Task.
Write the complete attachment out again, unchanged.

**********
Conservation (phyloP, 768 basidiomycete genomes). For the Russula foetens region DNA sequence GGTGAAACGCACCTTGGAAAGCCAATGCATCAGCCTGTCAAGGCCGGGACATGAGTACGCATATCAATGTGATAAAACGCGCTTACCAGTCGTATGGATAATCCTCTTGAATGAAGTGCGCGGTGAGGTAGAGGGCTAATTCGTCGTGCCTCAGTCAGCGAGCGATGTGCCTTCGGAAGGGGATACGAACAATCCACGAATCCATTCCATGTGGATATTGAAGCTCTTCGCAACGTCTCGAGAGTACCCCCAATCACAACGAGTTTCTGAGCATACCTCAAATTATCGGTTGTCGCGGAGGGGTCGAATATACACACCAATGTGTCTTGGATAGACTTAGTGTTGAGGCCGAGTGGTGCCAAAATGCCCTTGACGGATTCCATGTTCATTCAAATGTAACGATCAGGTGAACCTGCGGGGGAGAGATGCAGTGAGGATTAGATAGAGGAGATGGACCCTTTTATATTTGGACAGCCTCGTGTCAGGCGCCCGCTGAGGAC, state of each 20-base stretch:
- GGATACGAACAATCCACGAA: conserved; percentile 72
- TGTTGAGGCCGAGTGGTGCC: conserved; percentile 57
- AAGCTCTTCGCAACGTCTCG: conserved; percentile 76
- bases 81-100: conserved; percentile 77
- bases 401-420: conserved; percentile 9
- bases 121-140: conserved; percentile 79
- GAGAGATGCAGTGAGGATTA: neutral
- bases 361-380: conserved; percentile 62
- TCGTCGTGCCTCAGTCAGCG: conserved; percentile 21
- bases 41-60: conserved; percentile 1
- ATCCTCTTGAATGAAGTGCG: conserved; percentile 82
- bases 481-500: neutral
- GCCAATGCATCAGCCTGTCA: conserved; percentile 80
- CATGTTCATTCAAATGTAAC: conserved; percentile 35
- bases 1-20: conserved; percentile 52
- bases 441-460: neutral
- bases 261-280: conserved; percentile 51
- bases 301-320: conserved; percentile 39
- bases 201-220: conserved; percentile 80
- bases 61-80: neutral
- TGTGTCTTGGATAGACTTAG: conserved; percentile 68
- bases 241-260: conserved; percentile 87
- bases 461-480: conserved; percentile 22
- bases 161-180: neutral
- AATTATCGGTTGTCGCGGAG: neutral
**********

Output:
Conservation (phyloP, 768 basidiomycete genomes). For the Russula foetens region DNA sequence GGTGAAACGCACCTTGGAAAGCCAATGCATCAGCCTGTCAAGGCCGGGACATGAGTACGCATATCAATGTGATAAAACGCGCTTACCAGTCGTATGGATAATCCTCTTGAATGAAGTGCGCGGTGAGGTAGAGGGCTAATTCGTCGTGCCTCAGTCAGCGAGCGATGTGCCTTCGGAAGGGGATACGAACAATCCACGAATCCATTCCATGTGGATATTGAAGCTCTTCGCAACGTCTCGAGAGTACCCCCAATCACAACGAGTTTCTGAGCATACCTCAAATTATCGGTTGTCGCGGAGGGGTCGAATATACACACCAATGTGTCTTGGATAGACTTAGTGTTGAGGCCGAGTGGTGCCAAAATGCCCTTGACGGATTCCATGTTCATTCAAATGTAACGATCAGGTGAACCTGCGGGGGAGAGATGCAGTGAGGATTAGATAGAGGAGATGGACCCTTTTATATTTGGACAGCCTCGTGTCAGGCGCCCGCTGAGGAC, state of each 20-base stretch:
- GGATACGAACAATCCACGAA: conserved; percentile 72
- TGTTGAGGCCGAGTGGTGCC: conserved; percentile 57
- AAGCTCTTCGCAACGTCTCG: conserved; percentile 76
- bases 81-100: conserved; percentile 77
- bases 401-420: conserved; percentile 9
- bases 121-140: conserved; percentile 79
- GAGAGATGCAGTGAGGATTA: neutral
- bases 361-380: conserved; percentile 62
- TCGTCGTGCCTCAGTCAGCG: conserved; percentile 21
- bases 41-60: conserved; percentile 1
- ATCCTCTTGAATGAAGTGCG: conserved; percentile 82
- bases 481-500: neutral
- GCCAATGCATCAGCCTGTCA: conserved; percentile 80
- CATGTTCATTCAAATGTAAC: conserved; percentile 35
- bases 1-20: conserved; percentile 52
- bases 441-460: neutral
- bases 261-280: conserved; percentile 51
- bases 301-320: conserved; percentile 39
- bases 201-220: conserved; percentile 80
- bases 61-80: neutral
- TGTGTCTTGGATAGACTTAG: conserved; percentile 68
- bases 241-260: conserved; percentile 87
- bases 461-480: conserved; percentile 22
- bases 161-180: neutral
- AATTATCGGTTGTCGCGGAG: neutral